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Jerry Stahl

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Jerry Stahl (born September 28, 1953) is an American novelist and screenwriter, He is best known for his memoir of addiction Permanent Midnight. A film adaptation followed with Ben Stiller in the lead role.

Stahl has worked extensively in film and television. He has one daughter named Stella, who is a senior at Northwestern University and is studying theater and political science.

BiographyEdit

Early lifeEdit

Stahl grew up in Pittsburgh, Pennsylvania. His father, a Jewish immigrant from Russia, became a federal judge, though his working-class roots include a stint as a coal miner.

After the untimely loss of his father, Stahl’s education proved to be a commanding culture shock. He moved from being a kid educated in a lower class of Pittsburgh neighborhood, to a fish out of water, suddenly shipped away to a private boarding school and a world far removed from anything he had ever known. He is a graduate of Columbia University. Post-college found Stahl living abroad in Greece – in caves outside of Matala, on Crete. He also traveled the streets of Paris, then London, where he landed a job as a bartender at a working-class Irish pub. Once stateside, Jerry found himself in New York with a burgeoning career as a writer.

CareerEdit

Stahl began publishing short fiction, won a Pushcart Prize, and made a living writing for magazines and doing porn stories for cash. One writing job as humor editor for Hustler meant moving to Columbus, Ohio and living at the YMCA until the magazine moved its headquarters to California. Stahl lost his job six months to the day after taking it and ended up on unemployment in California, alongside an escalating heroin dependency, which eventually led to his contracting hepatitis C.

He would go on to become a writer for the 1980s TV series ALF, Thirtysomething, and Moonlighting. In 1990 he would also write an episode for Twin Peaks and Northern Exposure.

Permanent Midnight, his 1995 memoir, was adapted by Stahl into a 1998 film of the same name starring Ben Stiller that raised Stahl's profile and set the stage for his ongoing work in film. He wrote the screenplay for Bad Boys II, which starred Will Smith and Martin Lawrence. His most recent film collaboration is with actor Johnny Depp who is producing his celebrated novel I, Fatty, the fictional autobiography of legendary movie comedian Roscoe Arbuckle.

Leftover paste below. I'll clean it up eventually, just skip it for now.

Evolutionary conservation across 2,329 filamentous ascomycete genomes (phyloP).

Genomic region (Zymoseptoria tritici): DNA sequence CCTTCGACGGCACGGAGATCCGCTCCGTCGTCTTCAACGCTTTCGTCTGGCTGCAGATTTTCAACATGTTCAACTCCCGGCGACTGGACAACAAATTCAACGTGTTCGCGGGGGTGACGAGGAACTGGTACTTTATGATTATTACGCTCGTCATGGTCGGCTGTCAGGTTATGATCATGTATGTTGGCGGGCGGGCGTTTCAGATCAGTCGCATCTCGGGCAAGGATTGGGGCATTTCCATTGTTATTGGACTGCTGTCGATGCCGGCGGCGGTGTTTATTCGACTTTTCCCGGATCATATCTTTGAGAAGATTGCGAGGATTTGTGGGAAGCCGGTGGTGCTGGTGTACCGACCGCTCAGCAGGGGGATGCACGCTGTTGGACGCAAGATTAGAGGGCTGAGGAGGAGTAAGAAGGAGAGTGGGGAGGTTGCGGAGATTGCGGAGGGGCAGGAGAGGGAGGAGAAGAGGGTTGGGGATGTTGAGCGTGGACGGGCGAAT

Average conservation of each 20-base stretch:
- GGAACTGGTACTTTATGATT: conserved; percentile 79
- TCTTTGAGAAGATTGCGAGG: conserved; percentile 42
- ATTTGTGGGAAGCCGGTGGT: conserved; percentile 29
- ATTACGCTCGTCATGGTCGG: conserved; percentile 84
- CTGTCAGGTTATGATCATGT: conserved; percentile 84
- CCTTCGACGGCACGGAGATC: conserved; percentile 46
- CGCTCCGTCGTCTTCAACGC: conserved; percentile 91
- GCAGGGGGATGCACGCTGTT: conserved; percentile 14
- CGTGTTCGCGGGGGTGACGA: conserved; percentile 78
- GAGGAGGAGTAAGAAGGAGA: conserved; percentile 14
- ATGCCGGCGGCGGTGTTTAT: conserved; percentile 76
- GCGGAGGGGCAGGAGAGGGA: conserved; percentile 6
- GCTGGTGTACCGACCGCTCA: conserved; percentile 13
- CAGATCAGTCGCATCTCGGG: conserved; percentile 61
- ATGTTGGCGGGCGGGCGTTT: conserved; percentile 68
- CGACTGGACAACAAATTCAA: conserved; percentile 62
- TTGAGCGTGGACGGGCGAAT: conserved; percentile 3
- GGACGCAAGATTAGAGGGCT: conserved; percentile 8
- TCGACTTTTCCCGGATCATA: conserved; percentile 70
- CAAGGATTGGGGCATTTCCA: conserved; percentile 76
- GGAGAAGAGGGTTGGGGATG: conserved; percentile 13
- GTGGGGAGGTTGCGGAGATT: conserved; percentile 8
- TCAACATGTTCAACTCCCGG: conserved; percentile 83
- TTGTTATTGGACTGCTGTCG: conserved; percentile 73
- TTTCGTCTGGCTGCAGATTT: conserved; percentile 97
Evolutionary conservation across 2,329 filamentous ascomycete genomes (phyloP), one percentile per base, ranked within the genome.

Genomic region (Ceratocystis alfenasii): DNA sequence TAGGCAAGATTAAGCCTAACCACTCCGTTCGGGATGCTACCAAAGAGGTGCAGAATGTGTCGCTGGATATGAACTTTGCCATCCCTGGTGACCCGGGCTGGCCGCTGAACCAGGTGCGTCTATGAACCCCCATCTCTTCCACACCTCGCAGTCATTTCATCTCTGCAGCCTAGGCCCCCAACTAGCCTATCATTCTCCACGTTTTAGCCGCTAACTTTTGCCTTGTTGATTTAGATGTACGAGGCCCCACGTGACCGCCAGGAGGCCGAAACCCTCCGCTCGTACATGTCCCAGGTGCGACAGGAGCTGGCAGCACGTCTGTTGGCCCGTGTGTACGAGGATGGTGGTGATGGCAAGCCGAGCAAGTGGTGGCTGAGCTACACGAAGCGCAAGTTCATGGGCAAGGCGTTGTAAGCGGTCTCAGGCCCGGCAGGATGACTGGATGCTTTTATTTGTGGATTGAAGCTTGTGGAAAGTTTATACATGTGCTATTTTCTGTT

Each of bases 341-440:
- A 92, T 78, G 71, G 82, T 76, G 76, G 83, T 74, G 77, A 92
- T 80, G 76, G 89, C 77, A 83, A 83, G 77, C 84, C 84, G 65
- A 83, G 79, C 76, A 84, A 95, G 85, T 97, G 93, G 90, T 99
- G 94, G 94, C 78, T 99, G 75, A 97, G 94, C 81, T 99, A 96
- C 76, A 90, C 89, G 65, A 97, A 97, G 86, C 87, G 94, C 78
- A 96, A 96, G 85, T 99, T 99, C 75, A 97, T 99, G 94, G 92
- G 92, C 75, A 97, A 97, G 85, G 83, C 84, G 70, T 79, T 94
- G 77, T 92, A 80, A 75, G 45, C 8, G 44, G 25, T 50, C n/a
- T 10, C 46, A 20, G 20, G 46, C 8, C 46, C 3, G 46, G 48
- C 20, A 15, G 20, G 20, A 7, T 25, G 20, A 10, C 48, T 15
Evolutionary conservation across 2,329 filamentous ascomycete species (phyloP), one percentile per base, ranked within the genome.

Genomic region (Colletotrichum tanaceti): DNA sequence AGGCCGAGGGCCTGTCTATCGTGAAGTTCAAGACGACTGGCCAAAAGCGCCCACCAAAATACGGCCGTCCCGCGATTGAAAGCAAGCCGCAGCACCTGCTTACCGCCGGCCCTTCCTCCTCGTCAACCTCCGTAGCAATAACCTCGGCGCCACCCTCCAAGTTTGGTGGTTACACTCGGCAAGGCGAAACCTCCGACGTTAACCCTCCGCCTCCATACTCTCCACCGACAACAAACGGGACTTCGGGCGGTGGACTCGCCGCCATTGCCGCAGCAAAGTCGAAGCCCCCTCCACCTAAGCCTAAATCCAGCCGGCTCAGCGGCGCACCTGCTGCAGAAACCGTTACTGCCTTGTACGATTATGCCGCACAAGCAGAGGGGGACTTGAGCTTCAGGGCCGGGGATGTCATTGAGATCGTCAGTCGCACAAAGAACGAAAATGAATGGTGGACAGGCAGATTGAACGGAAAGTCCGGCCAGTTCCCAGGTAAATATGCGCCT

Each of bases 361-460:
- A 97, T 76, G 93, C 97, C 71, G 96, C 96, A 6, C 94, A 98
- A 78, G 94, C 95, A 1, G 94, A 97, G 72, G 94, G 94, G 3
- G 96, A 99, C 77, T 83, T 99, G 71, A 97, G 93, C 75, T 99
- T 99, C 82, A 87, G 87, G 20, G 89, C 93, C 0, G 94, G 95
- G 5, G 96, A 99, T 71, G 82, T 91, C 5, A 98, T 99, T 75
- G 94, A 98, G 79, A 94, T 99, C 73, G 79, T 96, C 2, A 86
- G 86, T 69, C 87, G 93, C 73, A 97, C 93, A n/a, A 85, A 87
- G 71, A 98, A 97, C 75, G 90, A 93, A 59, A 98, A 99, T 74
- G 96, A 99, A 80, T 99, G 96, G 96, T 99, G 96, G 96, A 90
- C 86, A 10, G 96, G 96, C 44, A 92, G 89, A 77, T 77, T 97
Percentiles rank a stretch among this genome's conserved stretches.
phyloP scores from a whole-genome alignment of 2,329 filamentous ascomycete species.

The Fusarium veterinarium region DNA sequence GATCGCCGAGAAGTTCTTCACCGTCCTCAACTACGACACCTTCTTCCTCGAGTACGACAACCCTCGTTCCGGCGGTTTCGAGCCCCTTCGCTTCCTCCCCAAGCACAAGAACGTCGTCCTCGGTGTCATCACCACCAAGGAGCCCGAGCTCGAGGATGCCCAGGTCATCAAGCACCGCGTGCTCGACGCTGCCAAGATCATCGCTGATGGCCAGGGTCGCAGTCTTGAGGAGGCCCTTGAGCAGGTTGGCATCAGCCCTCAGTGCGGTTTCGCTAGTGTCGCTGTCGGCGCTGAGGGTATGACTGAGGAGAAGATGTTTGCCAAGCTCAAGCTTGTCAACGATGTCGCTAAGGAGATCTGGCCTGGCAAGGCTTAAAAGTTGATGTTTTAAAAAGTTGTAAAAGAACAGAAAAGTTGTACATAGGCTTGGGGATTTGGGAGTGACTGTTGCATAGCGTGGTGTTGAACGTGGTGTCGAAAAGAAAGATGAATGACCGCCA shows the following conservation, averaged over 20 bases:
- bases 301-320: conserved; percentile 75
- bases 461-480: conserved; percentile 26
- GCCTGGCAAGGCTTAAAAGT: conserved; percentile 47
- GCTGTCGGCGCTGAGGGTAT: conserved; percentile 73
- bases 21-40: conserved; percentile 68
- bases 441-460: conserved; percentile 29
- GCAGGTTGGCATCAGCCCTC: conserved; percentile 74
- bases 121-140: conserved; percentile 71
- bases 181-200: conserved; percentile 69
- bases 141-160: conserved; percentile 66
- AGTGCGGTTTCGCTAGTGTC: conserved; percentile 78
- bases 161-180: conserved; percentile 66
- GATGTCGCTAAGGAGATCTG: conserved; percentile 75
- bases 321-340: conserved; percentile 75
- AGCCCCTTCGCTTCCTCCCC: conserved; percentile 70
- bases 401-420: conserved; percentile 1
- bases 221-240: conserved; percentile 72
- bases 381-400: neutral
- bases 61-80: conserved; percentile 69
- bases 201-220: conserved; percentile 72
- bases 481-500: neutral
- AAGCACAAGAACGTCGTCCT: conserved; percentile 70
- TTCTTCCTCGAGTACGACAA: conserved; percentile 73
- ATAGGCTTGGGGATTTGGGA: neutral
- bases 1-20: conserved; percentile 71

Stahl has also written a number of CSI episodes which deal with transgressive topics and have been some of the most controversial but also gained some of the highest ratings. He introduced the dominatrix character Lady Heather who has appeared in a number of episodes, the first of which, "Slaves of Las Vegas", featured viewer discretion advisory warning, due to nudity and sexual content. Stahl has been criticised for his inaccurate portrayal of furries in "Fur and Loathing". However, while earlier episodes of CSI had been criticised for the treatment of transgender people. His episode "Ch-Ch-Changes" was highlighted as offering a sensitive portrayal of the topic. It also got the largest audience to date, 31.5 million, with his "King Baby" being the second most watched that season.That episode dealt with infantilism and the Parents Television Council declared it was the worst television show of the week.<ref In June 2010 it was announced that Stahl and Barbara Turner had written a screenplay for an HBO film about Ernest Hemingway and his relationship with Martha Gellhorn entitled Hemingway & Gellhorn that Clive Owen and Nicole Kidman will star in. James Gandolfini will serve as executive producer to the film, which will be directed by Philip Kaufman and will reportedly begin shooting next year.

Writing styleEdit

Stahl’s books tend to address dysfunction and self-destruction. His characters are people who, for the most part, are victims of hedonism and/or emotional instability.

WorksEdit

MemoirEdit

NovelsEdit

Short storiesEdit

  • Love Without:Stories (2007)

FilmsEdit

Film work includes:

As Herbert W. Day:

TelevisionEdit

External linksEdit

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